For many of us, 2014 has been in full swing an entire month, but for the Chinese, the festivities have only just begun! January 31, 2014 marks the start of the Chinese New Year and kicks off two weeks of celebrating, eating, and spending time with the ones we love — making it the longest-lasting (and grandest) holiday in the culture. So in honor of the big event, we thought we'd share our favorite Chinese New Year family traditions.
1. Reunite With Everyone You Love
Hands down, the most traditional and cherished aspect of the New Year is reuniting with family. Gathering all of the generations together to celebrate the holiday is so important that many Chinese people return to their native villages for the celebration — even if it means flying in from across the world. Those who can't make the trip often get together with neighbors and attend local festivities in their area.
2. Dig Into The Big Feast
What holiday is complete without a proper feast (or feasts)? The Chinese New Year is full of delicious meals, none more significant than the highly anticipated New Year's Eve dinner (also called "weilu"), which honors family ancestors. Uncles, aunts, cousins, grandparents, grandchildren, great grandchildren and more attend these savory events, where delicious dishes of nian gao cake, steamed rice pudding, long noodles and dumplings are commonly served. It's a little-known fact that when fish is included, the Chinese make a particular point not to finish it for superstitious reasons.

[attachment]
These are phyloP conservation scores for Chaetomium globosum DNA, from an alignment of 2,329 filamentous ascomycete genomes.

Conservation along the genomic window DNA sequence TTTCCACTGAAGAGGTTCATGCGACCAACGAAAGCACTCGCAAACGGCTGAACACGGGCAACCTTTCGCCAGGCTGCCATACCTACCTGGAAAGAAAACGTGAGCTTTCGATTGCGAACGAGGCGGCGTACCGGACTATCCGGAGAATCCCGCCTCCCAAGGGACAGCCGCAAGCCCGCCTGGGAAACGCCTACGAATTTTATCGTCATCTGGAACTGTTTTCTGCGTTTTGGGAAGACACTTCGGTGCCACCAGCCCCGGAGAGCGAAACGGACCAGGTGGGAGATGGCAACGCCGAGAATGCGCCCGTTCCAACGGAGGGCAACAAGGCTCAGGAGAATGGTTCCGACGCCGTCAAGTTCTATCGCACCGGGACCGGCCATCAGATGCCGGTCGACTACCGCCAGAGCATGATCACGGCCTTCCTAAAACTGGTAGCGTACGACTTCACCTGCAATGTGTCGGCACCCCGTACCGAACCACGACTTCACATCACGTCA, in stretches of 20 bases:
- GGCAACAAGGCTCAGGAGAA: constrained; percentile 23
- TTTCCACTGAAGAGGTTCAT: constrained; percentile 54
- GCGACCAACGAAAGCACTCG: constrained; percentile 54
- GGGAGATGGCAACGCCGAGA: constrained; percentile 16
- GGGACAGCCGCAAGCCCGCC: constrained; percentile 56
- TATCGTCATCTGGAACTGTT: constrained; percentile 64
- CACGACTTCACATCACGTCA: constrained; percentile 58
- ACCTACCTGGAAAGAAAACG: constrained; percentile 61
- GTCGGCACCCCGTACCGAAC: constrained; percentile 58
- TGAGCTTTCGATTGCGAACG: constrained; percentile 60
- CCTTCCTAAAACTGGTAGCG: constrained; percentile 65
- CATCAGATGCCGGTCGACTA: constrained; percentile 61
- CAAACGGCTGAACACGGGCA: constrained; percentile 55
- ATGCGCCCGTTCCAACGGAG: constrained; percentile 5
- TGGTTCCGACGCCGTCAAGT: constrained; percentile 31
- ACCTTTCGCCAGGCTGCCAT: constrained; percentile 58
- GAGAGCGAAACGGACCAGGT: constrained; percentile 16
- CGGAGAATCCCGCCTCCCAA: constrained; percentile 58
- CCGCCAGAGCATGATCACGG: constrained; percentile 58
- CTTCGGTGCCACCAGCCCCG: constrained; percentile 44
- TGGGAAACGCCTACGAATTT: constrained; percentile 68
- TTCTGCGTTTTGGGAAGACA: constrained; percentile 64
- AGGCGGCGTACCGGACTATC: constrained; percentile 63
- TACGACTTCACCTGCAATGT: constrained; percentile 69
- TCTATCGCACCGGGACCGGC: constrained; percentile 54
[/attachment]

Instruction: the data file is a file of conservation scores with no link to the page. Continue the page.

3. Pay Homage To Lost Loved Ones
The Lunar New Year is intended to be a community celebration, one that recognizes members of generations passed just as much as living relatives. Ancestors are thoughtfully honored for their role in laying the foundations of a family's wealth and prosperity in several different ways. During the first big feast of the holiday, family members gather and offer sacrifices to the deceased. They also light candles below pictures of relatives and eat in their honor.
4. Have A Little Childish Fun
Before they can sit down to eat, families gather together and spend the evening making Chinese dumplings. A common tradition involves concealing a coin in one of the dumplings and distributing them among family members. Whoever discovers the coin in his or her dumpling will supposedly have good luck for the New Year. In addition, older family members present children with red money packets (red represents luck in the Chinese culture), decorated with gold designs and filled with "lucky money."
Celebrating our family ties, making amends and letting go of grudges are all cherished customs of the Chinese holiday. And getting a fresh start is something we can celebrate every day — not just on the Lunar New Year. Will you be celebrating Chinese New Year?
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